IWMW 2010 » p1 http://iwmw.ukoln.ac.uk/blog/2010 Wed, 31 Aug 2011 08:45:58 +0000 en hourly 1 http://wordpress.org/?v=3.1.4 P1: The Web in Turbulent Times: Chris Sexton http://iwmw.ukoln.ac.uk/blog/2010/2010/07/13/p1-the-web-in-turbulent-times-chris-sexton/ http://iwmw.ukoln.ac.uk/blog/2010/2010/07/13/p1-the-web-in-turbulent-times-chris-sexton/#comments Tue, 13 Jul 2010 06:25:39 +0000 guest http://iwmw.ukoln.ac.uk/blog/2010/?p=583

Chris Sexton giving her opening plenary

In the opening Plenary of IWMW 2010, Chris Sexton, Director of Corporate Information and Computing Services at the University of Sheffield, explored the challenges that web and information services teams are facing. Chris’s talk looked at the challenges from the perspective of an IT Director and explained how they may lead to changes in the way IT departments operate.

The challenges:

1. Cuts to funding and financial uncertainty. The one certainty is that IT/web departments will receive less funding. Savings will have to be made and that there will be an increased focus on shared services. The Government will look increasingly towards open source and shared services to deliver value. There is a case for universities sharing back office systems (such as Finance, HR and Payroll). Existing good examples in Higher Education include JANET, UCAS and HESA.

Commonality of function is what makes a good shared service: the example of justgiving.com in the charity sector is a good one. This is the kind of service universities should be looking to develop.

2. Support and control. IT departments are no longer the ‘gatekeepers’ of technology. They no longer own the hardware or software, they don’t control access to services or how they are accessed (browsers, devices, operating systems) and they don’t control ‘where’ data is kept.

A number of factors are causing user expectations to rise. For students these include the prospect of paying higher fees, rapid changes in technology, high quality commercial services, remote and mobile access to services and sector-leading user interfaces. The ‘net generation’ or ‘digital natives’ grew up with the internet, 98% own a mobile, 95% own a laptop.
The challenge is to meet these expectations on the same or smaller budgets. Students often describe in-house interfaces/software as ‘clunky’ as their expectations of a VLE, for example, would be the same as they would be for a consumer-driven commercial website.

3. Overlapping technologies. With so many applications and web services offering the same functions, the purpose of IT/Web departments is increasingly to help people to know the best way to use them.

4. Round-the-clock access.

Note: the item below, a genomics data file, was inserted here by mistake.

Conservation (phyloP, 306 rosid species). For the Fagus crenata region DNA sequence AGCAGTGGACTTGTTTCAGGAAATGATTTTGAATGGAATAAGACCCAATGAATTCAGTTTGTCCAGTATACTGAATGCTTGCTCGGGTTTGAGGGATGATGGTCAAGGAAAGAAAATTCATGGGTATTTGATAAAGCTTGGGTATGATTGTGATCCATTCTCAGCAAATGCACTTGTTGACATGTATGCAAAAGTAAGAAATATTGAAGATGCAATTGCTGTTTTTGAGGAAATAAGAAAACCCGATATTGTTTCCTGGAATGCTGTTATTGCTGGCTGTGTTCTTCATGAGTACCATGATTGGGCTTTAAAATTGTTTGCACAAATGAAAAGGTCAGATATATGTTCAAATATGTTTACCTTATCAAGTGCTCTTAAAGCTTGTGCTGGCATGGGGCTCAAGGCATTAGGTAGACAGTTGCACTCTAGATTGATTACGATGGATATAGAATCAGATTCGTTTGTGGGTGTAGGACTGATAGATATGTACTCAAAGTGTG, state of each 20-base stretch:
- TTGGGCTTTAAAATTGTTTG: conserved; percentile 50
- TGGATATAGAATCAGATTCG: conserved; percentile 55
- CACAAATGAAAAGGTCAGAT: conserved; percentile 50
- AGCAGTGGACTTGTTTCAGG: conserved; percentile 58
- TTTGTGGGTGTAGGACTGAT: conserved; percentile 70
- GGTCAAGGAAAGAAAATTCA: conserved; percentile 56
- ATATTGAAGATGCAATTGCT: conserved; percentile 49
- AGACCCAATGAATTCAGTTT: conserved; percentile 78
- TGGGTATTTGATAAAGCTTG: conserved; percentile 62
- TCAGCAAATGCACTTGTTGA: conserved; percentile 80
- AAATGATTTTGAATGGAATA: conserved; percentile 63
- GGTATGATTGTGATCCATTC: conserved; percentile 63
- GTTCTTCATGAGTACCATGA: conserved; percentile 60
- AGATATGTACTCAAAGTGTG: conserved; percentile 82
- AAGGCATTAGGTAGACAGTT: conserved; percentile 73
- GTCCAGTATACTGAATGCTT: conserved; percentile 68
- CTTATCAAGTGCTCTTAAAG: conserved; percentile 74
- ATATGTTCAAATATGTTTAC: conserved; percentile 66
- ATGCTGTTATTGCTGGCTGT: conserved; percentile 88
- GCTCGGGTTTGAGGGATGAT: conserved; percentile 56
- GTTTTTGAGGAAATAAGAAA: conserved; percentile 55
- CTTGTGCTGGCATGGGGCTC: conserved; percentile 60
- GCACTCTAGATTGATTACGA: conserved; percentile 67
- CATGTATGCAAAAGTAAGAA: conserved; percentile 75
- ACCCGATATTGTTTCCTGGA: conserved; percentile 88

24/7 access means 24/7 support. Sheffield offers 24/7 support to staff and students around the world. Challenges arising from this include staffing 24/7 services, resilience of systems, SLAs, cost, energy usage and maintenance windows (i.e. when can we turn services off?).

5. Mobility. The biggest challenge of increasing mobility is the diversity of operating systems and devices. Application developers say to hit 70% of the mobile market, an application would need to be tested on 300 devices. Collaboration has to be the key for mobile application development in higher education.

6. Data security. Increased access and mobility bring greater challenges in terms of data security, in particular for information security (confidentiality, availability, integrity). Considerable risk is involved (data being lost or accidentally made public). IT/Web teams need to play a key role in education – telling people how to protect data.

7. Legislation Chris has blogged extensively about the Digital Economy act 2010 and believes that unless some of the definitions are clarified it could cause major problems for the HE sector. Is a university classified as an ISP? Or a ‘subscriber’? How a university is classified will determine significantly how it responds to alleged copyright infringements and complaints.

8. Reducing carbon footprints. Web/IT departments need to identify and implement energy saving measures in areas such as green IT, printing, efficient data centres, improving video conferencing (particularly individual-to-group), reducing power usage, virtualisation (using fewer, bigger servers).

What does it all mean?

We need to be more flexible/agile, which means changing the way we do things. The days of the two-year development projects have gone. We should now be asking:”If it can’t be done in six months then should we do it at all?”
We need to make things simpler. Complexity is one of the reasons why shared services don’t happen. There are many examples of departments reinventing the wheel (such as devolved support, data centres and procurement in departments).

We should aim for business processes improvement, without seeing technology as the ‘silver bullet’ that will solve every problem.

Different delivery models are needed. We should encourage more self-service (e.g. online helpdesk/diagnostics, remote access helpdesk) and look to managed services, outsourcing, out-hosting and the cloud.
Hard decisions will need to be made. For example, cloud services may not be as good but allow IT providers to focus efforts on teaching and research (e.g. improving VLE rather than in-house email system).

The future

In future, IT services will no longer be the gatekeepers, but the facilitators and educators. Innovation is a must: we can’t afford to just ‘keep the lights on’. It is important to get the balance right. It would be tempting in this climate to cut back on innovation, but failure to innovate carries a greater risk

You can follow Chris on Twitter on @cloggingchris and read her her blog: From a Distance.

Written by Lynda Bewley

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